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20 ELIMINATING RADIATION-HAZARD FACILITIES are used for gardens, on the outskirts of the village on the left bank of the river Yauza. As a result of a detailed radiation study of the site, which totaled 18,500 m2 in area, it was discovered that background gamma-irradiation dose intensity levels typical for this area were within the range of 6 to 10 mR per hour, with the average background level being 8 mR per hour. A total of 25 radiation- contaminated hot spots were found during the study, with gamma-irradiation dose intensity levels of 29 to 220,000 mR per hour. All hot spots are of a localized na- ture, with the area of each not exceeding 0.01 m2. The depth of deposition of the contaminants ranged from 0.1 to 0.8 m. The primary radionuclide contaminant according to laboratory spectrometric analysis data was radium-226. Given that some of the radiation-contaminated hot spots were characterized by high levels of gamma-irradiation dose intensity (120-220,000 mR per hour), Radon specialists quickly decontaminated 12 hot spots. During this process, they separated out 240 kg of radioactive waste and subsequently sent it away for long-term storage. The main characteristics of this particular site are as follows: • Very small size of radiation-contaminated hot spots, with most being only 0.01 m2 in area • Location of contaminated soil predominately on the surface • Use of part of the contaminated site for private agricultural activities • Presence of garden plots, with access to the sites being coordinated with the plot owners • Inaccessibility of a significant part of the contamination hot spots to vehicles or equipment • Presence of dump sites for household refuse and thick vegetation, hin- dering study and deactivation efforts • Lack of homogeneity of the contamination and presence of small frag- ments (<2-3 mm) containing radium-226 In developing the deactivation plan, it was determined that deactivation would be deemed complete if the gamma-irradiation dose intensity in excess of the background level did not exceed 30 mR per hour. If the 30 mR per hour level was exceeded, another 10-cm layer of soil would be removed, and if the gamma- irradiation dose intensity at the bottom of the resulting new indentation was less than 60 mR per hour, the deactivation effort would cease. Otherwise, the decision on the need for further deactivation would be made in consultation with the Cen- ter for State Sanitary-Epidemiological Monitoring of the city of Mytishchi. The proposed deactivation completion criteria make it possible to ensure that in a 50-cm layer of contaminated soil there will be no mass greater than 5 kg and a gamma-irradiation dose intensity less than 5 mR per hour above background after rehabilitation. As a result of Radon’s activities, practically all surface contamination points

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20 CLEANING UP SITES CONTAMINATED WITH RADIOACTIVE MATERIALS discovered in Moscow have been eliminated. Meanwhile, ongoing characteristic problems still require attention. The experience Radon has acquired also attests to the city having radioactive contamination sites that have been hidden by new construction, eroded soil from ravines, and other construction work. Ensuring public safety demands that such hot spots be discovered and eliminated. The fundamental factors tangentially or directly leading to the formation of radioactive anomalies are as follows: • Absence during the 1940s through the 1960s of a legislative and legal base and scientifically founded regulations for radiation safety when dealing with radioactive materials • Use of industrial waste, slag, and other materials containing radioactive substances in construction • Lack of a centralized service for collecting and disposing of radioactive waste before 1961 • Imperfection of the system for accounting and control of radioactive substances at city enterprises • Uncontrolled reorganization of enterprises working with radioactive substances and the transfer of their territories, facilities, and equipment to or- ganizations and private individuals not associated with the use of radioactive substances All of these reasons led to a situation in which, over the course of decades, various industrial wastes containing radioactive substances were hauled away from enterprises and organizations and dumped in uncontrolled fashion in vacant lots, ravines, and forests on the outskirts of the city or taken to dumps that did not observe radiation safety norms. From 1971 through 2004, the focused efforts initiated by Radon to discover radioactive anomalies made it possible to identify and decontaminate 1,415 radioactive contamination sites in the city of Moscow and 256 sites in Moscow Oblast. The most representative examples of large sites decontaminated by Radon in the city of Moscow include the following: • A city block (approximately 0.7 km2) contaminated by slag dust hauled in to fill and grade the site (maximum exposure dose intensity up to 2 R per hour) • A site near the Moscow Ring Road (20,000 m2, maximum exposure dose intensity up to 0.72 R per hour) • Contaminated sites on kindergarten playgrounds • Sites in recreational areas in the Kolomenskoye Preserve and the Iz- mailovo and Kuzminki Forest Parks (maximum exposure dose intensity up to 30 R per hour) • A site in Victory Park on Poklonnaya Hill and the Olympic Village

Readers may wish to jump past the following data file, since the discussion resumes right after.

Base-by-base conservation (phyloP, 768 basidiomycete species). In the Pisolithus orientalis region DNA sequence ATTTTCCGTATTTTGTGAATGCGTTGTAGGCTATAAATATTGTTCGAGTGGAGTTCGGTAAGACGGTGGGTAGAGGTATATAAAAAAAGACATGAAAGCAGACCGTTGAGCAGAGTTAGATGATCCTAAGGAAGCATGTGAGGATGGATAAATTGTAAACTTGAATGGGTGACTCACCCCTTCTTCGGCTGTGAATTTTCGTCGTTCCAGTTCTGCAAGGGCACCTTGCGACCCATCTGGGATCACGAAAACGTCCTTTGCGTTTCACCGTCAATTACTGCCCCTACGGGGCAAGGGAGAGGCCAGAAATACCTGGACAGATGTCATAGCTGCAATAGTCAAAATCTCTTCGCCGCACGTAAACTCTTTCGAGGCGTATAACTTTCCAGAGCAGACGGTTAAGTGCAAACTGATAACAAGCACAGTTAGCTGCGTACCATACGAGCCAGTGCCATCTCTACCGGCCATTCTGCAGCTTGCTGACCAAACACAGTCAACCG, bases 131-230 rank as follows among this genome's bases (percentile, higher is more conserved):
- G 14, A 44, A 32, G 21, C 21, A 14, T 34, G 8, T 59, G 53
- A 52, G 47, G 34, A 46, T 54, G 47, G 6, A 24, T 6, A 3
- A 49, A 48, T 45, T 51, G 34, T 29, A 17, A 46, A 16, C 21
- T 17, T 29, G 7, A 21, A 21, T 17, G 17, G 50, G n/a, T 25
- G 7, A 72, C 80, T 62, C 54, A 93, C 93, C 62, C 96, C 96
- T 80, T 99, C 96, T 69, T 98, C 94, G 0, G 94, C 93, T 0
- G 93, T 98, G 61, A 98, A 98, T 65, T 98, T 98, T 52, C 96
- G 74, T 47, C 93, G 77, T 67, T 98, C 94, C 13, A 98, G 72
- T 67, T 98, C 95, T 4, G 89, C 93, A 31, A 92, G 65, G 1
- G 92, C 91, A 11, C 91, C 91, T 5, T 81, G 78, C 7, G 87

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20 ELIMINATING RADIATION-HAZARD FACILITIES Deactivation efforts in the city of Moscow have been carried out on the grounds of enterprises, in apartments, on playgrounds, at construction sites, and in forest parks, cultural and recreational parks, nature preserves, museums, and other areas where large numbers of residents and guests of the city assemble for recreation. The items being decontaminated have included both individual objects (ampoules; pieces of metal, concrete, and slag; instruments and their components; household items; oil pipes; and so forth) and localized (from 1 to 10 m2) and more expansive (>10 m2) areas of radioactive contamination in buildings and on their grounds. The past 20 years have seen a serious strengthening of the regulatory and legislative base for operations involving radioactive substances. Such changes have meant that radioactive waste previously buried at industrial dump sites must be removed, processed, and buried in accordance with current requirements. Since the time when a number of nuclear industry enterprises began operating in the 1940s, the city of Moscow has increased in size many times over, meaning that historical or unauthorized radioactive waste burial sites previously located outside the city limits are now located in densely populated areas. Furthermore, the city has no complete database on enterprises that previously worked with ionizing radiation sources but were closed or restructured as a result of economic policy changes during the past 20 years. Most of them changed ownership, some exist without any owners, and documentation on ionizing radiation sources has been lost.